About Context-Based Sustainability (CBS)
Context-Based Sustainability (CBS) is a compelling new approach to CSR and management in general that takes social, economic and environmental limits in the world (upper and lower ones) explicitly into account when attempting to assess the performance of organizations. In order for an organization’s use of, or impacts on, natural resources, for example, to be sustainable, it must neither put the sufficiency of such resources nor the well-being of those who depend on them at risk. And since many of the resources involved are shared, CBS also makes it possible to assign fair, just and proportionate shares (or allocations) of the responsibilities to maintain them to specific organizations.
Originally developed by Mark McElroy at the Center for Sustainable Organizations as a way of narrowly addressing the non-financial performance of organizations, CBS is now being applied to economic and financial performance as well (by Thomas & McElroy), thereby resulting in the MultiCapital Scorecard™ (MCS). In the case of non-financial performance, the MCS is designed to assess impacts on natural, human, social/relationship and constructed capitals*. In the case of financial performance, it does so relative to impacts on economic capitals. Only the capitals change when attempting to assess the financial versus non-financial performance of organizations. Performance assessments in all cases, then, are capital-based and the same general principles apply.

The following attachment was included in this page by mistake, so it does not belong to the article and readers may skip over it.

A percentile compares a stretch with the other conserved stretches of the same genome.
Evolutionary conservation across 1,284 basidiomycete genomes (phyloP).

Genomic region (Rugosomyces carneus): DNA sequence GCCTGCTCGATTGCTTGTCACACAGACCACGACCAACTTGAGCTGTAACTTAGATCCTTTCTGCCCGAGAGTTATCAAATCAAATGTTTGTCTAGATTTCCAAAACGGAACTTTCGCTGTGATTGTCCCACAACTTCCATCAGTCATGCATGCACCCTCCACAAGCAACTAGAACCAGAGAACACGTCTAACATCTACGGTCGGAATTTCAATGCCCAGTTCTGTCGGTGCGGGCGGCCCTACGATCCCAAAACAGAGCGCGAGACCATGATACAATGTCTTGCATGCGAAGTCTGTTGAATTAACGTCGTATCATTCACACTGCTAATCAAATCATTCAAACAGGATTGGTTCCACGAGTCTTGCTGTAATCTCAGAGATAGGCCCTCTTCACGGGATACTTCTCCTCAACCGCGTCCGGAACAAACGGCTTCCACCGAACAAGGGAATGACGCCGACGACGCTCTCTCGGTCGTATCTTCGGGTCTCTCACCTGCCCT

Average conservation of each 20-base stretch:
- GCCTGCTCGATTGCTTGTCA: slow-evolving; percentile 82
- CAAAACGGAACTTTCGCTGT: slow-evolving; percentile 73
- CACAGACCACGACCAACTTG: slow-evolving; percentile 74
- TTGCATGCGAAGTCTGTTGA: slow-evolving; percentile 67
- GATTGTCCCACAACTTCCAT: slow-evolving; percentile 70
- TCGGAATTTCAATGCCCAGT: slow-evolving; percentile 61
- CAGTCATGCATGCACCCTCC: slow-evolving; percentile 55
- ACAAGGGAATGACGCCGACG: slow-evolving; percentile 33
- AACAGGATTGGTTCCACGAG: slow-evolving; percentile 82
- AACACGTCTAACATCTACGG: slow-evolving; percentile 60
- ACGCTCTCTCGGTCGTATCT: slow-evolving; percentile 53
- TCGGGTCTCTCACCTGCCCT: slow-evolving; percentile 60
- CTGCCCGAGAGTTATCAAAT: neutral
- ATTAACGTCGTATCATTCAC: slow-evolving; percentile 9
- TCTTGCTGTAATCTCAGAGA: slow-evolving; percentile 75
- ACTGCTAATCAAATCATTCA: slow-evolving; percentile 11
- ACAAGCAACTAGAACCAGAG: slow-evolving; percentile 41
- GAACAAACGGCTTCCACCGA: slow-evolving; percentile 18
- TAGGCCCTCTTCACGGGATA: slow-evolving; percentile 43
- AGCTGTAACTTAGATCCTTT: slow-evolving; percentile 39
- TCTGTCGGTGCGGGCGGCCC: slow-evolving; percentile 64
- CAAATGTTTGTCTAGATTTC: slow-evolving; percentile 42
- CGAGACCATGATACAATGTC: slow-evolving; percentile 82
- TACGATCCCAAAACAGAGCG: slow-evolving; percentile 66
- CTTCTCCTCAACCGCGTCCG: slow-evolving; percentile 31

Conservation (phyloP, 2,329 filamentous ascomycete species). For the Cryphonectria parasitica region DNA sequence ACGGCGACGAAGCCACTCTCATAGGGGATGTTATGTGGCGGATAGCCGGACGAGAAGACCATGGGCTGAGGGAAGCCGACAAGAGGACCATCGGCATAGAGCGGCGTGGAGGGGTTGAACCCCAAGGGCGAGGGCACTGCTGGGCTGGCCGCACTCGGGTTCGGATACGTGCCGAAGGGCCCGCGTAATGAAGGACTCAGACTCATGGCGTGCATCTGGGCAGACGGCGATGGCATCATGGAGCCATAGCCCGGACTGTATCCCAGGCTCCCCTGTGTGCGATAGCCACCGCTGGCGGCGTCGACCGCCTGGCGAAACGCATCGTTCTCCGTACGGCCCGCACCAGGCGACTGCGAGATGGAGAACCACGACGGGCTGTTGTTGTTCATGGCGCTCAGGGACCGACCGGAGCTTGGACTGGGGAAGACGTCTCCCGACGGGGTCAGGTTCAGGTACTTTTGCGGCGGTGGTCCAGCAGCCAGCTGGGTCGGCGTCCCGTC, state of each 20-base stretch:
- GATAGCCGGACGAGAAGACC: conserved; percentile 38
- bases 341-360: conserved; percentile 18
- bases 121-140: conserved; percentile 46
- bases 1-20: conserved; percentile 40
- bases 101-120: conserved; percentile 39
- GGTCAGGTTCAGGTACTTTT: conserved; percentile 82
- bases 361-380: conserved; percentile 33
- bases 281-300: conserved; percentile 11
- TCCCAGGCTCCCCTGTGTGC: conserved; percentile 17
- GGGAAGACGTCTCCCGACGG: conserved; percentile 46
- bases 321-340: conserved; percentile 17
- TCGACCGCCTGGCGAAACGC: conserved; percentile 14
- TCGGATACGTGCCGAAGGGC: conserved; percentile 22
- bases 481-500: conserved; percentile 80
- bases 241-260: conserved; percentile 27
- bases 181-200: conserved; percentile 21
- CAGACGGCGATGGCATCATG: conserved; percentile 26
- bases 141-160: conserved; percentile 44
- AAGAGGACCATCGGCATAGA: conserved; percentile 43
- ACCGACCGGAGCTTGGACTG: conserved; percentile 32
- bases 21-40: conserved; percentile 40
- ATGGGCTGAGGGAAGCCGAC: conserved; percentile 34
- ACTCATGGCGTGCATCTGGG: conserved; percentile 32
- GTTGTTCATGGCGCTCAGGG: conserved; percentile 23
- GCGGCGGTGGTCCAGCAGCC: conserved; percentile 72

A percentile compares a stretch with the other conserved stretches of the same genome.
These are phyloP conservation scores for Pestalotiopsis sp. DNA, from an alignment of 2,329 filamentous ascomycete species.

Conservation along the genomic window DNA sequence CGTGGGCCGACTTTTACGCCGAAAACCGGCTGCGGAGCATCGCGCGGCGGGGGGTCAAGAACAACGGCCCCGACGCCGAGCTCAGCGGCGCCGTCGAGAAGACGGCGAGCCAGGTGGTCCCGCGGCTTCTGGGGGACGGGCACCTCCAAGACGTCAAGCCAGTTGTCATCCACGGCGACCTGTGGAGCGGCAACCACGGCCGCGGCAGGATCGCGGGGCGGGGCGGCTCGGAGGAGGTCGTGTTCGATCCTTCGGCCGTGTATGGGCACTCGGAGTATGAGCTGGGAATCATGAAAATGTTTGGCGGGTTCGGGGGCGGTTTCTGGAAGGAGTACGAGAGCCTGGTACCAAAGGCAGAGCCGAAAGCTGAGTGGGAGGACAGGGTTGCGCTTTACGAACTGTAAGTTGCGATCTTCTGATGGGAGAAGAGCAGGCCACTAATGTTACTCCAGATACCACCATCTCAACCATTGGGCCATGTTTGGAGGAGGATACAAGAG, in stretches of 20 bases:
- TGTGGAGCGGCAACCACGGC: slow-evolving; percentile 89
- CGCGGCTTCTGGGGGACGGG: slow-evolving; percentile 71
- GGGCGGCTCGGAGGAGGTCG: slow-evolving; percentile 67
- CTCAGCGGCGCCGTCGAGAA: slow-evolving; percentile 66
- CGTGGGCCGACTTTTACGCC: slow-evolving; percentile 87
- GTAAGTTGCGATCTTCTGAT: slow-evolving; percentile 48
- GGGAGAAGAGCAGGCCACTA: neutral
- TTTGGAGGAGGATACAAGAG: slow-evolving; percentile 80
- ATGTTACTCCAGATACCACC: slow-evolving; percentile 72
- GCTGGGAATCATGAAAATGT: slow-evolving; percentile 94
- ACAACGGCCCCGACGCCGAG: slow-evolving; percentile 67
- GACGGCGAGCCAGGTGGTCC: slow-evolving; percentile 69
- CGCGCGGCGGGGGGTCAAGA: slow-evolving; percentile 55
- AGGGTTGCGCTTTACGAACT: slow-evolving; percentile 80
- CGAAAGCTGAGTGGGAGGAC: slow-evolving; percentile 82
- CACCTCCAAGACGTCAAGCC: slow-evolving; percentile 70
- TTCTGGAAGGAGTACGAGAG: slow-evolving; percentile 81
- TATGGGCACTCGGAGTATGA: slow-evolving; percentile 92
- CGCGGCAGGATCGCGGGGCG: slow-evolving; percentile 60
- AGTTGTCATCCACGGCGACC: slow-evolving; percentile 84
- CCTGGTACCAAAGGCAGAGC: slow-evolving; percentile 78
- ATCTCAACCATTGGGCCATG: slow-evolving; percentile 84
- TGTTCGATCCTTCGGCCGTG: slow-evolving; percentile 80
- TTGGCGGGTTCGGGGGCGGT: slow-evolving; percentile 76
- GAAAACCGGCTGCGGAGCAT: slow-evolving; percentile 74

Of particular importance to both CBS and the MCS is the concept of carrying capacity and the idea that the carrying capacities of vital capitals must be maintained at desired levels in order to ensure stakeholder/human well-being – anything less is unsustainable. It is the effects an organization’s activities have on the carrying capacities of vital capitals (and the well-being of those who depend on them) that determines whether or not its operations are sustainable. The MCS, then, is an integrated (Triple Bottom Line) application of CBS that makes it possible to quantify and assess the sustainability of an organization’s performance in these terms. Indeed, it is the world’s first and only such context- and capital-based system that can help organizations answer the all-important questions: How much is enough to be sustainable, and are we?
*All four of which can be inclusive of intellectual capital